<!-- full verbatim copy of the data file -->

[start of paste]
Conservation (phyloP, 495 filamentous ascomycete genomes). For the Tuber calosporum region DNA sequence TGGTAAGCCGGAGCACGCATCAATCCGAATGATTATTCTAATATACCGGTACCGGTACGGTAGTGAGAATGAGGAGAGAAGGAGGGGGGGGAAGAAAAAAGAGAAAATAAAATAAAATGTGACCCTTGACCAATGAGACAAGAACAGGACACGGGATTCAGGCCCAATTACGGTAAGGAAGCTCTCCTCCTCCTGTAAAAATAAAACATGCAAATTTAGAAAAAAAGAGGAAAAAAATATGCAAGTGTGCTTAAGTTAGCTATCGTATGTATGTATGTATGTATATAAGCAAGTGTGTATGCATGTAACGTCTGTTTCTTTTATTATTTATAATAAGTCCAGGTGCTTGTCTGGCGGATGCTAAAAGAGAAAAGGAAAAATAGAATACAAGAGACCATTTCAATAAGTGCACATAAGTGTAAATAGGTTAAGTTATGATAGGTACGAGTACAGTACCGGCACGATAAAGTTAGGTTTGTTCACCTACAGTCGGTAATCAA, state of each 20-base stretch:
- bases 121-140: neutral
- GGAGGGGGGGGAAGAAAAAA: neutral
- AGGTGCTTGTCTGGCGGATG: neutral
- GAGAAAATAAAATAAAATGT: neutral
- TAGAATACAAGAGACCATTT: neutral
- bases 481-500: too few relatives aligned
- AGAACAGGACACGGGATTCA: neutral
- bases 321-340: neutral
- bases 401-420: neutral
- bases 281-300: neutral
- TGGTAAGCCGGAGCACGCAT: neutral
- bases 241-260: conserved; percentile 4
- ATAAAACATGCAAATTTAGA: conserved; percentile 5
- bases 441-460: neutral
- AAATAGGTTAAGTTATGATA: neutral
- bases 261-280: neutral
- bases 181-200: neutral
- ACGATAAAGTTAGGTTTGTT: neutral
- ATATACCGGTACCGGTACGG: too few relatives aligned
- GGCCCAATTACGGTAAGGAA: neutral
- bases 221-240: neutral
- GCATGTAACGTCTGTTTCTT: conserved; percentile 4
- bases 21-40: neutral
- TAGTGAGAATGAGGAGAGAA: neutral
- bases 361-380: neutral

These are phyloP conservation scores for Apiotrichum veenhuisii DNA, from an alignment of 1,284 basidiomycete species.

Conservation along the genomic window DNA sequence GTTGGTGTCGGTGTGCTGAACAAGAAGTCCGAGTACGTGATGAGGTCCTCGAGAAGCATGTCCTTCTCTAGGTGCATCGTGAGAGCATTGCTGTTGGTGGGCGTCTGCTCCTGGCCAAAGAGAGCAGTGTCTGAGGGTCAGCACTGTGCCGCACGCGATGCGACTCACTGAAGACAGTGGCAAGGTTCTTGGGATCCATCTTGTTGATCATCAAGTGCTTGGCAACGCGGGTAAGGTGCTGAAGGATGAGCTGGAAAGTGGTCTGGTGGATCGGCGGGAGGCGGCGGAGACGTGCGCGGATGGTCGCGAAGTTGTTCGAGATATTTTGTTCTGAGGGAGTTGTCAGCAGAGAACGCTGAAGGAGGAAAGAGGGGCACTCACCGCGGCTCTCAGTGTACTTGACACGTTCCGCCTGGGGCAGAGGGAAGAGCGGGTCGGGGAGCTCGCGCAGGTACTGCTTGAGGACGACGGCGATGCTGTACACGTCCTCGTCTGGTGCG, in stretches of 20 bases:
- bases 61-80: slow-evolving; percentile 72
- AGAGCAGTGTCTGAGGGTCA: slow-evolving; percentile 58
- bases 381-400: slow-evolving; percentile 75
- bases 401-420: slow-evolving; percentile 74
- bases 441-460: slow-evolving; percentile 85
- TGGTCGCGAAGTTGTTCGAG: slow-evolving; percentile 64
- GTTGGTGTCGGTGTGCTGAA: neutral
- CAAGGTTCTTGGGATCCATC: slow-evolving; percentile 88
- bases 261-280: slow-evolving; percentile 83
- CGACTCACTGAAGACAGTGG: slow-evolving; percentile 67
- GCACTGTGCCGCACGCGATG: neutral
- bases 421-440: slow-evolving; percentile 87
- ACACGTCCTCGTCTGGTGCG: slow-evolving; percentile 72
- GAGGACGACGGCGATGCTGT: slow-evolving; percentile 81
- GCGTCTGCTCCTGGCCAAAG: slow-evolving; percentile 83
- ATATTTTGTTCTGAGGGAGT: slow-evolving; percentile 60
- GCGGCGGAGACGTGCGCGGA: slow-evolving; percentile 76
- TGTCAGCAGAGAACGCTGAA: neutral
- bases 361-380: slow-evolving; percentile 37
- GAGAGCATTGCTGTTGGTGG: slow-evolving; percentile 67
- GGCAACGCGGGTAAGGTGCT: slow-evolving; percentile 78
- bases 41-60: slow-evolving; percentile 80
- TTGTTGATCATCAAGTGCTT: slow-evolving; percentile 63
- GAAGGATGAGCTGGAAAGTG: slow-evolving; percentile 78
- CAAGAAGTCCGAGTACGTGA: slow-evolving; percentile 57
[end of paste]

Conservation (phyloP, 495 filamentous ascomycete genomes). For the Tuber calosporum region DNA sequence TGGTAAGCCGGAGCACGCATCAATCCGAATGATTATTCTAATATACCGGTACCGGTACGGTAGTGAGAATGAGGAGAGAAGGAGGGGGGGGAAGAAAAAAGAGAAAATAAAATAAAATGTGACCCTTGACCAATGAGACAAGAACAGGACACGGGATTCAGGCCCAATTACGGTAAGGAAGCTCTCCTCCTCCTGTAAAAATAAAACATGCAAATTTAGAAAAAAAGAGGAAAAAAATATGCAAGTGTGCTTAAGTTAGCTATCGTATGTATGTATGTATGTATATAAGCAAGTGTGTATGCATGTAACGTCTGTTTCTTTTATTATTTATAATAAGTCCAGGTGCTTGTCTGGCGGATGCTAAAAGAGAAAAGGAAAAATAGAATACAAGAGACCATTTCAATAAGTGCACATAAGTGTAAATAGGTTAAGTTATGATAGGTACGAGTACAGTACCGGCACGATAAAGTTAGGTTTGTTCACCTACAGTCGGTAATCAA, state of each 20-base stretch:
- bases 121-140: neutral
- GGAGGGGGGGGAAGAAAAAA: neutral
- AGGTGCTTGTCTGGCGGATG: neutral
- GAGAAAATAAAATAAAATGT: neutral
- TAGAATACAAGAGACCATTT: neutral
- bases 481-500: too few relatives aligned
- AGAACAGGACACGGGATTCA: neutral
- bases 321-340: neutral
- bases 401-420: neutral
- bases 281-300: neutral
- TGGTAAGCCGGAGCACGCAT: neutral
- bases 241-260: conserved; percentile 4
- ATAAAACATGCAAATTTAGA: conserved; percentile 5
- bases 441-460: neutral
- AAATAGGTTAAGTTATGATA: neutral
- bases 261-280: neutral
- bases 181-200: neutral
- ACGATAAAGTTAGGTTTGTT: neutral
- ATATACCGGTACCGGTACGG: too few relatives aligned
- GGCCCAATTACGGTAAGGAA: neutral
- bases 221-240: neutral
- GCATGTAACGTCTGTTTCTT: conserved; percentile 4
- bases 21-40: neutral
- TAGTGAGAATGAGGAGAGAA: neutral
- bases 361-380: neutral

These are phyloP conservation scores for Apiotrichum veenhuisii DNA, from an alignment of 1,284 basidiomycete species.

Conservation along the genomic window DNA sequence GTTGGTGTCGGTGTGCTGAACAAGAAGTCCGAGTACGTGATGAGGTCCTCGAGAAGCATGTCCTTCTCTAGGTGCATCGTGAGAGCATTGCTGTTGGTGGGCGTCTGCTCCTGGCCAAAGAGAGCAGTGTCTGAGGGTCAGCACTGTGCCGCACGCGATGCGACTCACTGAAGACAGTGGCAAGGTTCTTGGGATCCATCTTGTTGATCATCAAGTGCTTGGCAACGCGGGTAAGGTGCTGAAGGATGAGCTGGAAAGTGGTCTGGTGGATCGGCGGGAGGCGGCGGAGACGTGCGCGGATGGTCGCGAAGTTGTTCGAGATATTTTGTTCTGAGGGAGTTGTCAGCAGAGAACGCTGAAGGAGGAAAGAGGGGCACTCACCGCGGCTCTCAGTGTACTTGACACGTTCCGCCTGGGGCAGAGGGAAGAGCGGGTCGGGGAGCTCGCGCAGGTACTGCTTGAGGACGACGGCGATGCTGTACACGTCCTCGTCTGGTGCG, in stretches of 20 bases:
- bases 61-80: slow-evolving; percentile 72
- AGAGCAGTGTCTGAGGGTCA: slow-evolving; percentile 58
- bases 381-400: slow-evolving; percentile 75
- bases 401-420: slow-evolving; percentile 74
- bases 441-460: slow-evolving; percentile 85
- TGGTCGCGAAGTTGTTCGAG: slow-evolving; percentile 64
- GTTGGTGTCGGTGTGCTGAA: neutral
- CAAGGTTCTTGGGATCCATC: slow-evolving; percentile 88
- bases 261-280: slow-evolving; percentile 83
- CGACTCACTGAAGACAGTGG: slow-evolving; percentile 67
- GCACTGTGCCGCACGCGATG: neutral
- bases 421-440: slow-evolving; percentile 87
- ACACGTCCTCGTCTGGTGCG: slow-evolving; percentile 72
- GAGGACGACGGCGATGCTGT: slow-evolving; percentile 81
- GCGTCTGCTCCTGGCCAAAG: slow-evolving; percentile 83
- ATATTTTGTTCTGAGGGAGT: slow-evolving; percentile 60
- GCGGCGGAGACGTGCGCGGA: slow-evolving; percentile 76
- TGTCAGCAGAGAACGCTGAA: neutral
- bases 361-380: slow-evolving; percentile 37
- GAGAGCATTGCTGTTGGTGG: slow-evolving; percentile 67
- GGCAACGCGGGTAAGGTGCT: slow-evolving; percentile 78
- bases 41-60: slow-evolving; percentile 80
- TTGTTGATCATCAAGTGCTT: slow-evolving; percentile 63
- GAAGGATGAGCTGGAAAGTG: slow-evolving; percentile 78
- CAAGAAGTCCGAGTACGTGA: slow-evolving; percentile 57